7 Surprising Things Librarians Do Other Than Check Out Books
It's undoubtable that libraries provide essential resources to children and adults all across the country. Not only do they grant free access to books, computers, and other educational resources, but they preserve history, protect the truth, connect communities, and even provide refuge to those who need it. Of course, none of these incredible things would be possible without the help of librarians, who do so much more than reshelve books, charge late fees, and remind patrons to stay quiet.
While they may get a bad rap for being strict or overbearing thanks to their portrayal in pop culture — or in your childhood memories — librarians are vital to the education, health, and wellbeing of the communities they serve. They organize shelves, sure, but modern day librarians act as public servants, record keepers, academic scholars, information professionals, community builders, fundraisers, and so much more.
You already know that librarians acquire new books for the collection, catalog and classify them by subject matter, recommend them patrons, and help check them in and out, but you probably didn't know a librarian's role extends much further than the checkout desk. Here are seven surprising things librarians do — you know, other than help you find that one book with the red cover you can't remember the name of.
They schedule author visits and book signings
You already know that librarians were responsible for what books come in and out of the library, but did you know they choose which authors visit, too? Librarians are responsible for event planning, and that includes finding authors to come for readings, signings, and book festivals.
They organize community classes
Now that you know librarians are in charge of events, you should also know that they're the organizers, promoters, and often the moderators of them, too. That includes community classes, which librarians are often responsible for teaching. Whether it's a yoga class in the reading room or an lesson in Microsoft Word in the computer lab, librarians are the coordinators, advertisers, and often the presenters responsible for bringing it to the public.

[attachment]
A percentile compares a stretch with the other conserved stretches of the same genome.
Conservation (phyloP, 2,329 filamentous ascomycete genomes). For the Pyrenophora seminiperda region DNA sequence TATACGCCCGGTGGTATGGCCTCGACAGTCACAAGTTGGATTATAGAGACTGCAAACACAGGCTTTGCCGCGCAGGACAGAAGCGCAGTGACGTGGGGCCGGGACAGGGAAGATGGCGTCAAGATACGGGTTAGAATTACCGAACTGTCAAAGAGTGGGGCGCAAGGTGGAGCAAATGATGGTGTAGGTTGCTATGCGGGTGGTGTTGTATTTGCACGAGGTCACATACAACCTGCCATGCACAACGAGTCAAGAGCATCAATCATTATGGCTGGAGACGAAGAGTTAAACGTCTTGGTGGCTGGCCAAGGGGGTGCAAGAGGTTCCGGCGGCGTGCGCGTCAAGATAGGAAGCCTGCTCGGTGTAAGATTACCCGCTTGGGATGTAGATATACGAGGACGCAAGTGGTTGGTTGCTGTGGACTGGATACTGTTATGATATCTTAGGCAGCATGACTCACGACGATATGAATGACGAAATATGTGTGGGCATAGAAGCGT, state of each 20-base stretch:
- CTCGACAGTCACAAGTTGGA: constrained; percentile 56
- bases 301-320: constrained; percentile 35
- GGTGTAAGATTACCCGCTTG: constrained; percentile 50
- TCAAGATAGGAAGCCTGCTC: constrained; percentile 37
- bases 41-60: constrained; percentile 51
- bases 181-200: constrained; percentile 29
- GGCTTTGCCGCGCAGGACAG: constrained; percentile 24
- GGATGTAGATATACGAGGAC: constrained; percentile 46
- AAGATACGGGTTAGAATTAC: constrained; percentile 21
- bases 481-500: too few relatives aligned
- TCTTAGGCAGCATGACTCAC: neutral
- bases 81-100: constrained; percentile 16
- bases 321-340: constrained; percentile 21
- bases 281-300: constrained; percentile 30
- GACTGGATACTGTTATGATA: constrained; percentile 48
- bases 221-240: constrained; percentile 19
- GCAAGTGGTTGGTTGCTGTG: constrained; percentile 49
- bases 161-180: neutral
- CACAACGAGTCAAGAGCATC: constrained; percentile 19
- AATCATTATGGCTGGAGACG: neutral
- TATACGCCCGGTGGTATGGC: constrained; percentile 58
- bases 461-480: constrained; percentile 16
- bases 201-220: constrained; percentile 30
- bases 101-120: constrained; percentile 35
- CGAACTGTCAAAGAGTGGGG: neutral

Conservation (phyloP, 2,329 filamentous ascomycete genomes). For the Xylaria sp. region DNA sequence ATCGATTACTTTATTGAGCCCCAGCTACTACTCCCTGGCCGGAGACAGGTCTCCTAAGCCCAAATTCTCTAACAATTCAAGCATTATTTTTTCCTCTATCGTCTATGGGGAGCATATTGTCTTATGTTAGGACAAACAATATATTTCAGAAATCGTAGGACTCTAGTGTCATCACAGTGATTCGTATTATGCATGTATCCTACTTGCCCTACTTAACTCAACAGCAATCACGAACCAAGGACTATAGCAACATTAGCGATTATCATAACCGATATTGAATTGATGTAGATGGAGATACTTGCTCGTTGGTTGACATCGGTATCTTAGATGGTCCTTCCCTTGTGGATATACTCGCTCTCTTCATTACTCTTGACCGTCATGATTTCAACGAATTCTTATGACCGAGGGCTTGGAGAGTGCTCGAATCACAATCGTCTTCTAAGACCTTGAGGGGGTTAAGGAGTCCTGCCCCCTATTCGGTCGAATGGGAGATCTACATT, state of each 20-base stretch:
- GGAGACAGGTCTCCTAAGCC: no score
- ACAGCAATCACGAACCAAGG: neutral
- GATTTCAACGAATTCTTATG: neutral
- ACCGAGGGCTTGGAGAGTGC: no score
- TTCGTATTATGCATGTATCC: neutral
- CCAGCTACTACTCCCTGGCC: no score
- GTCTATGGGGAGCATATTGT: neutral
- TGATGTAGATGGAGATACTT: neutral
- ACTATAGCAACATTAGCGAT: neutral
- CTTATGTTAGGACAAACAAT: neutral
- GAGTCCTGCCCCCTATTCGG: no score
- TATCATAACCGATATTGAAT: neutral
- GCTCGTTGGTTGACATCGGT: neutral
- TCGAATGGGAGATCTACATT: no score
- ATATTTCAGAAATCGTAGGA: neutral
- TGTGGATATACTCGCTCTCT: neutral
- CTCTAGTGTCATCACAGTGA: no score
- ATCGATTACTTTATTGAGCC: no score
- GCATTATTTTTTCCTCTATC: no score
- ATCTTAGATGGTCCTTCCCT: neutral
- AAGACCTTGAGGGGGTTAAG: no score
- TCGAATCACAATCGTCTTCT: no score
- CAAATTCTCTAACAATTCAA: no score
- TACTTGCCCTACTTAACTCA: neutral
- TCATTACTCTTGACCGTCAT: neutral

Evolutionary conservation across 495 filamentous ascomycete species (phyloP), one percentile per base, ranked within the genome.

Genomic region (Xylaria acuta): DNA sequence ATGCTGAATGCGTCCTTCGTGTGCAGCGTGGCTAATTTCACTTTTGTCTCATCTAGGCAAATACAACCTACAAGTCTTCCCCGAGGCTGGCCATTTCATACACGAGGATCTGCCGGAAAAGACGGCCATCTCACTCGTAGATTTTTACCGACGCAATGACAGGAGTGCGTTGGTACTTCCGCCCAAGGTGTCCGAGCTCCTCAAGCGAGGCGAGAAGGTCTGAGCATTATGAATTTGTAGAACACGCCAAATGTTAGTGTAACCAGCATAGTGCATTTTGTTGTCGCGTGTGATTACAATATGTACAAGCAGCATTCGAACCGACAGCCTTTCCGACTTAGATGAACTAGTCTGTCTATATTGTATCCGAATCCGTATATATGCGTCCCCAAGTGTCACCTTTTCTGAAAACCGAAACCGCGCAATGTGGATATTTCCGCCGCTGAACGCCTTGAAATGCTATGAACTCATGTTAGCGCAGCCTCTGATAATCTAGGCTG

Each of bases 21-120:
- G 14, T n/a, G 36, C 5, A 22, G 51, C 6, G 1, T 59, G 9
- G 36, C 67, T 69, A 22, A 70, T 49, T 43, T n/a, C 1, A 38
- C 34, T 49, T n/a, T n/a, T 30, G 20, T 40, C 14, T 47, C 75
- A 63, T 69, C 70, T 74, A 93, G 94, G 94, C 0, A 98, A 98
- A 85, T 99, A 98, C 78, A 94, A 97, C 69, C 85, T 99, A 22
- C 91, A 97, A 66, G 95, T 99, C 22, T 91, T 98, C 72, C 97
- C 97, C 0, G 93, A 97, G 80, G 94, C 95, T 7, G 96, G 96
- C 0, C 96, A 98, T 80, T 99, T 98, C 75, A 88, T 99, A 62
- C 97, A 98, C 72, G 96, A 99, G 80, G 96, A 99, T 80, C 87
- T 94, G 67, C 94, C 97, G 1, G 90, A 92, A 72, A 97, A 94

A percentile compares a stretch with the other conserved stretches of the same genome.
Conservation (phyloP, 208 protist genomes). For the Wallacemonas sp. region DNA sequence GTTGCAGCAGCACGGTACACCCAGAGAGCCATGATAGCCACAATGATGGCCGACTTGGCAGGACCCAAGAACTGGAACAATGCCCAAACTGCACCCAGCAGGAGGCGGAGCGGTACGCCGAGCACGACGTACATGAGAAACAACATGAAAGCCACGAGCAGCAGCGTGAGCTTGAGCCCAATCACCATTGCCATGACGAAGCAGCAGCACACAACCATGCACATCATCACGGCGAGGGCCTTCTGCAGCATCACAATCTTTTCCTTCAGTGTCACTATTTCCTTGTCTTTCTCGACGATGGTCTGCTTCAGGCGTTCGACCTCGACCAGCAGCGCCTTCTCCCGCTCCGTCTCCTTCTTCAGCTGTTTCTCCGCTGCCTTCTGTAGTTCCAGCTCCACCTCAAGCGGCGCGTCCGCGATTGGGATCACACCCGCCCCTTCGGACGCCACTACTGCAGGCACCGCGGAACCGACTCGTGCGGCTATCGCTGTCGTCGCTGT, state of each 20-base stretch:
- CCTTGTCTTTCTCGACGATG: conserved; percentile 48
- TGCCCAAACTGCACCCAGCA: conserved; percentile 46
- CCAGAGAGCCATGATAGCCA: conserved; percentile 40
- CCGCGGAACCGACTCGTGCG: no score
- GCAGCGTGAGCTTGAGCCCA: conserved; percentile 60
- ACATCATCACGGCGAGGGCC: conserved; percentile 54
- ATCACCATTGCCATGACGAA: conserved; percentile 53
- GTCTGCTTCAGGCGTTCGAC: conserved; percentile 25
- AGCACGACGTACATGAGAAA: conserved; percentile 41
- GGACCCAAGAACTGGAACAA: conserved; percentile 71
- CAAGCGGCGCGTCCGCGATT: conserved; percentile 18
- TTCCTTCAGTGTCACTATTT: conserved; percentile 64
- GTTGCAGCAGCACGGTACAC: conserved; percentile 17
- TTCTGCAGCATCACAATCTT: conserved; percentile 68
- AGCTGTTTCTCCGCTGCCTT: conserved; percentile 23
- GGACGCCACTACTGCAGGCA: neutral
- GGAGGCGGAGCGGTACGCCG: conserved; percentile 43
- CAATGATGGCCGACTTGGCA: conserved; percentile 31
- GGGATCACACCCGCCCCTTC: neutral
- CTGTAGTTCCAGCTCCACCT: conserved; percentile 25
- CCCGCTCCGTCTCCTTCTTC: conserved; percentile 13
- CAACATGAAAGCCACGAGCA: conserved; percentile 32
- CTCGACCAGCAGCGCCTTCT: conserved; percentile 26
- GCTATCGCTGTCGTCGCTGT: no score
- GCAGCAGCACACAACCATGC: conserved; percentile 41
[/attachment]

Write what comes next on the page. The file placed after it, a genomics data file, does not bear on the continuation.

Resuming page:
They offer extensive technical services
When people think of librarians, they think of dusty covers and fragile book pages, but modern day librarians actually have to be very tech savvy. It is their responsibility to manage databases and online catalogs, plan and operate unique computer systems, and develop technical procedures for collecting, organizing, and interpreting information. On any given day, they a librarian might also have to show a patron how to set up an email account, help them navigate their online banking system, or even sign up for online dating. Let's face it: librarians really do it all.
They run storytimes
Okay, most people already know this, but it can't be overstated just how important storytimes are, and without librarians, they just wouldn't happen. The librarians are the ones who not only plan and advertise the beloved event in their communities, but they also choose the reading selection, organize accompanying activities, and they're often the voices actually reading the stories. Let's not forget they also keep the peace during story time, meaning it's up to them to keep the children's attention, answer their questions, and make sure everyone has fun. No pressure, right?
They protect your information and your privacy
As Kristen Arnett explained in her Tales of the Library column on LitHub, librarians are the ones who design and implement privacy policies, and they're always meant to protect one person: the patron. "No one will know what you’re looking at on our public computers (even if it’s porn, again, or pictures of the Loch Ness monster, or where to buy the world’s largest gummy snake)," Arnett writes. "Your information is secure. We’re committed to safekeeping the data."
They write grants that keep libraries open
It's no secret that public services like libraries are always looking for new ways to find funding. In addition to organizing fundraisers and book drives, many librarians are also responsible for writing and applying for much-needed grants that help fund important programs, renovations, and other operating costs. It's not every job that you need be constantly on the lookout for new ways to make sure your place of business stays open, but when you work in a library, it's often a requirement.
They help patrons find important resources, including food and shelter
Librarians are often there for patrons who need a lot more than books or computer help. Because the library is free and open to the public, it has long served as a refuge for the homeless. While some libraries have started hiring social workers and counselors to work on site helping those individuals find food, shelter, healthcare, and job training, in many other cases, it's the librarians who are usually called on to help them find the resources they need.